• This is just one of the several important things
    that FWWI does. FWWI helps people remember their
    story.

26
Family Wellness Warriors Initiative
  • Created in 1998 by Alaska Native and American
    Indian Peoples
  • Goal To end child abuse and neglect in this
    generation.
  • Method Helping people to tell their story in 3-5
    day gatherings that integrates spiritual and
    cultural renewal with evidence-based psychology.

27
Family Wellness Warriors Initiative
  • Over 1,300 have attended
  • Research findings show that in follow-up with
    participants of Beauty for Ashes and Arrigah
    House the association between real family and
    ideal family is much closer (p.00039).
  • Q. If parents start telling their story in the
    months before and/or after birth of their child
    does this result in a greater level of
    prevention?

28
Childhood Mental Health and Long Term HealthThe
CDC-ACE StudyEarly Childhood Mental Health
InstituteUniversity of Alaska May 11-13,
2009Mark Erickson, MDSouthcentral Foundation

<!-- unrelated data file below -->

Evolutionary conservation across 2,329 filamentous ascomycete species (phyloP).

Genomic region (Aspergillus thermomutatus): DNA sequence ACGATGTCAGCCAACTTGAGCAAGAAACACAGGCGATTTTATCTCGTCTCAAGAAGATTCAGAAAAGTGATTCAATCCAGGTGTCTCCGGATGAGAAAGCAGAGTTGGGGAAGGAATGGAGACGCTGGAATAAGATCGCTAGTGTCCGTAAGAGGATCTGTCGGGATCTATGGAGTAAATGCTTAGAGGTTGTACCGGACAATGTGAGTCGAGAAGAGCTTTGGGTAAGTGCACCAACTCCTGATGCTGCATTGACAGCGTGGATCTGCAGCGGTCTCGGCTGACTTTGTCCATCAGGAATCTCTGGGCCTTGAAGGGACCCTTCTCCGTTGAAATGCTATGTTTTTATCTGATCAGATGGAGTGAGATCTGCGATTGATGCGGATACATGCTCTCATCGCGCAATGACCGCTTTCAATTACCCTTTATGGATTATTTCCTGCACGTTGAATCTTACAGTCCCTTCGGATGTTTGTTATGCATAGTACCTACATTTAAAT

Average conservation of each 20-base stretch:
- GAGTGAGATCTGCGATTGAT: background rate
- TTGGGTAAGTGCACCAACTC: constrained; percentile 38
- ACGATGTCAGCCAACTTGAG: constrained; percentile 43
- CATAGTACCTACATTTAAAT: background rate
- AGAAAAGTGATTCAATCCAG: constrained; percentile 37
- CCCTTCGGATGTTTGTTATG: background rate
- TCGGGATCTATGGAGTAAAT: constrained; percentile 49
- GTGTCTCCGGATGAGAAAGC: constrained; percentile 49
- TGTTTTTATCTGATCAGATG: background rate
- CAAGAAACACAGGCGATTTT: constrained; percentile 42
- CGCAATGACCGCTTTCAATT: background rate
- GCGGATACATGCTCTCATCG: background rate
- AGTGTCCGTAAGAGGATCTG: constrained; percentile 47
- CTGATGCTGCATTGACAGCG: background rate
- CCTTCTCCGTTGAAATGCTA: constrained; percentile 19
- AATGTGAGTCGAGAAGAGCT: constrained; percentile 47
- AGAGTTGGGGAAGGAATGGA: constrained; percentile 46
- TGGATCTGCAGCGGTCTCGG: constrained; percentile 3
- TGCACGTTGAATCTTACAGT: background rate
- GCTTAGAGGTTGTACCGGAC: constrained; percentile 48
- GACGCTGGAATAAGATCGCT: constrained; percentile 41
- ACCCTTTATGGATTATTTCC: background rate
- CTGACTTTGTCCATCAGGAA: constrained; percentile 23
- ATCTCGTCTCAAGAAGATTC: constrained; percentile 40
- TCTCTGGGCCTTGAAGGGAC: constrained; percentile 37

29
Leveraging Nature
  • Landmark Study (Klaus, Kennel et al. 1972)
  • 1. Half of mothers received hospital care as
    usual (separation)
  • 2. The remaining mothers roomed in with infant
    until discharge
  • Key findings
  • At one month mothers who roomed in with infant
    were
  • more responsive to infants cry
  • more reluctant to leave infant
  • more direct eye contact
  • more affectionate
  • At one year mothers who roomed in still doing
    better.
  • M Klaus, J Kennell, et al. (1972) NEJM,
    v286460-463
  • J. Kennel et al. (1974) Dev. Med. Child Neur.
    v16172-79

30
Leveraging Nature Breastfeeding
  • 6,621 mother-infant pairs followed over 15 years
    (Australia)
  • Mothers who breastfed more than 4 months were
    4.8x less likely to maltreat child.
  • After controlling for 18 potential confounding
    variables still 2.6x less neglect L Strathearn
    et al (2009). Pediatrics v123483-93.

31
Leveraging Nature Dena A Coy
  • Mothers at Dena A Coy are extremely high risk.
  • Yet, of approximately 50 mothers who initially
    planned to give their baby up for adoption, less
    than 10 have. (Personal communication, Carolee
    Kukahindin, 2008)
  • Q. Is the pre- and post-partum support for the
    highest risk mothers at Dena A Coy leveraging
    maternal bonding and reducing abandonment?

32
Leveraging Nature SCF/ANMC
  • 1400 births per year at ANMC.